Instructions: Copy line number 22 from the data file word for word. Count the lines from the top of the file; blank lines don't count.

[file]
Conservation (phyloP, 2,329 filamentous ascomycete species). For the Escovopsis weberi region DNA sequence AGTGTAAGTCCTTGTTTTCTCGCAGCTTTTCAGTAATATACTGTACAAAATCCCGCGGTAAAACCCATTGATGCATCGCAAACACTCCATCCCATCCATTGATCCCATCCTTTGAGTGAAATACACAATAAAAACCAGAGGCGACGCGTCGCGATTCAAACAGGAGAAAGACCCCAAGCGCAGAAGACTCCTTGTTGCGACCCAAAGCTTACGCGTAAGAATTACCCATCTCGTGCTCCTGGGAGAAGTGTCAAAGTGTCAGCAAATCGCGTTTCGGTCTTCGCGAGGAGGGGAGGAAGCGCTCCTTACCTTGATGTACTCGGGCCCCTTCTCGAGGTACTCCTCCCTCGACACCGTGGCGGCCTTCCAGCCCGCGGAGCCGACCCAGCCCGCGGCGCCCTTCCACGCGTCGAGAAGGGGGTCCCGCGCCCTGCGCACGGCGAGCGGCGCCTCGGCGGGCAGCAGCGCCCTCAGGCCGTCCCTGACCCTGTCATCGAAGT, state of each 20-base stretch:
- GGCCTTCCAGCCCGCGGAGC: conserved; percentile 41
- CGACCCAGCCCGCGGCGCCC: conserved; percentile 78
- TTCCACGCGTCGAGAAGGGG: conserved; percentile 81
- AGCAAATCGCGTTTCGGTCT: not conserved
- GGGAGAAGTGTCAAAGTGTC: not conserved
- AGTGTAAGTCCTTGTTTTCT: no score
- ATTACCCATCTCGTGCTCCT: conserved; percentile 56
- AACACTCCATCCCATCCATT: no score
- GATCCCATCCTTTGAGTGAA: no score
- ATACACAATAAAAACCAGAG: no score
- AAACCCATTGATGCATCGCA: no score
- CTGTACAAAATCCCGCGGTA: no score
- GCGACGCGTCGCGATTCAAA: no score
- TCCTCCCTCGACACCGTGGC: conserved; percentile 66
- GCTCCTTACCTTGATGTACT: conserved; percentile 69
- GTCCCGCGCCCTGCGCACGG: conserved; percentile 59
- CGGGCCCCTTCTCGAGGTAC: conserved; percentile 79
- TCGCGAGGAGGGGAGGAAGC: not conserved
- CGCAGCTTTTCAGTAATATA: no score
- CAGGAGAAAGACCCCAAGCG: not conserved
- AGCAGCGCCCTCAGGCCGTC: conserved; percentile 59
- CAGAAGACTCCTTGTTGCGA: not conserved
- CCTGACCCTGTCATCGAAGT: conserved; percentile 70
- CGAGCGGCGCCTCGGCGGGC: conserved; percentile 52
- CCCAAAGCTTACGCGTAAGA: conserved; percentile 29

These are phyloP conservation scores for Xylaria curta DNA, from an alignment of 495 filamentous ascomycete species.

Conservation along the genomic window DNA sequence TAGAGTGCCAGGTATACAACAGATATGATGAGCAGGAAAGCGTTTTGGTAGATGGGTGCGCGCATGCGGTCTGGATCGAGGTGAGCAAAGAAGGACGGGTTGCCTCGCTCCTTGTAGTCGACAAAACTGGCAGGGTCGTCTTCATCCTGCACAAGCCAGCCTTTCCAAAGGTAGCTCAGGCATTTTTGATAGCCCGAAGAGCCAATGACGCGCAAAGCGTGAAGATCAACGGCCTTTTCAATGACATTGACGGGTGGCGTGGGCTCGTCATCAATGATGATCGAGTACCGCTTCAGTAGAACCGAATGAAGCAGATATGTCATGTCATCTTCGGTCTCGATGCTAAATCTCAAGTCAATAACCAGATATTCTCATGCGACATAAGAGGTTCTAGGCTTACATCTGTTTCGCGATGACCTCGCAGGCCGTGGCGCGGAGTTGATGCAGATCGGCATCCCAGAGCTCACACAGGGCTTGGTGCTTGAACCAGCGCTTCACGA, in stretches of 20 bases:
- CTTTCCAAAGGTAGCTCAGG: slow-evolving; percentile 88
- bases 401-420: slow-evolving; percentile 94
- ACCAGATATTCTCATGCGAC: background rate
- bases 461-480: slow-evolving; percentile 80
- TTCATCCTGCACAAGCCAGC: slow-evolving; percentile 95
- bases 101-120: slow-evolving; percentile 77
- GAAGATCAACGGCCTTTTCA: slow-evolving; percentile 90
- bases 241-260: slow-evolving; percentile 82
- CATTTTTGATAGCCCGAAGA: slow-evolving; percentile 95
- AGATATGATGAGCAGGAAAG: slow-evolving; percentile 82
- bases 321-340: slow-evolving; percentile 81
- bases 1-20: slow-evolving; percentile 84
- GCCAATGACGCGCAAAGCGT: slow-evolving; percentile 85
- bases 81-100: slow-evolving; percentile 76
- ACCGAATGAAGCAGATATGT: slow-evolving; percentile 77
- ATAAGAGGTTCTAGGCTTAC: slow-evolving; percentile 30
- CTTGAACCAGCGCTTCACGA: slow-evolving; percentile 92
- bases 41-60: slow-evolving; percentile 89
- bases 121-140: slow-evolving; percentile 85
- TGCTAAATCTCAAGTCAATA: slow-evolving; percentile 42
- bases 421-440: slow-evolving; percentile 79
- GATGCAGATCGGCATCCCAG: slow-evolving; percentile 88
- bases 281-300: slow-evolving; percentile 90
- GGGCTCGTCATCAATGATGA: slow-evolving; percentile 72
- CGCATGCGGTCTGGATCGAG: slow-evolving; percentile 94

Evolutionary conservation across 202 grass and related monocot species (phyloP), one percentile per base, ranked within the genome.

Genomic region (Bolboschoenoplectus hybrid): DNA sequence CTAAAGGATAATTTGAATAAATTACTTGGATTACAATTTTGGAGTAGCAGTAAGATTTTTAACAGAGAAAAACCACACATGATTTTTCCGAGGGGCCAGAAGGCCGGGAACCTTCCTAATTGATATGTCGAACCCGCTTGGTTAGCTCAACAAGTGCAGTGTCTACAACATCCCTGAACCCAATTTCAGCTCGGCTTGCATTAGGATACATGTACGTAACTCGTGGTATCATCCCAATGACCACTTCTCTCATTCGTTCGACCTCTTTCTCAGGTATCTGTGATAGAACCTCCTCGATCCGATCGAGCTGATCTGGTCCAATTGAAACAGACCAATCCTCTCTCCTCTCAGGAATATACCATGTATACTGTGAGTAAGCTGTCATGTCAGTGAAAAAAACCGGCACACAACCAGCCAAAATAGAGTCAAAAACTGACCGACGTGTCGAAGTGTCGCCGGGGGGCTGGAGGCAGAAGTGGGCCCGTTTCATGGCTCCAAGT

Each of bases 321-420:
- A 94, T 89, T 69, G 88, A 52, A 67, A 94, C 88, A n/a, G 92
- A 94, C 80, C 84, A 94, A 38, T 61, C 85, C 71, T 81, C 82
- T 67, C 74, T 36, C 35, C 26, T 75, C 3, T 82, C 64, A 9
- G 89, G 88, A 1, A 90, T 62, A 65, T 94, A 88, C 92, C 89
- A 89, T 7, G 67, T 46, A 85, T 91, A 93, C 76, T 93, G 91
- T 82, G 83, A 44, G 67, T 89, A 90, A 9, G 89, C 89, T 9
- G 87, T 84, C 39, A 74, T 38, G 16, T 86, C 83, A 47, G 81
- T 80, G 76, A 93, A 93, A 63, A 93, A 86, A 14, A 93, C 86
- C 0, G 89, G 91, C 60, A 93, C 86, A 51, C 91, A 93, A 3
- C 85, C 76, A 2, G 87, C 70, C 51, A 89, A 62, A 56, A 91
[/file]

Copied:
- AGCAGCGCCCTCAGGCCGTC: conserved; percentile 59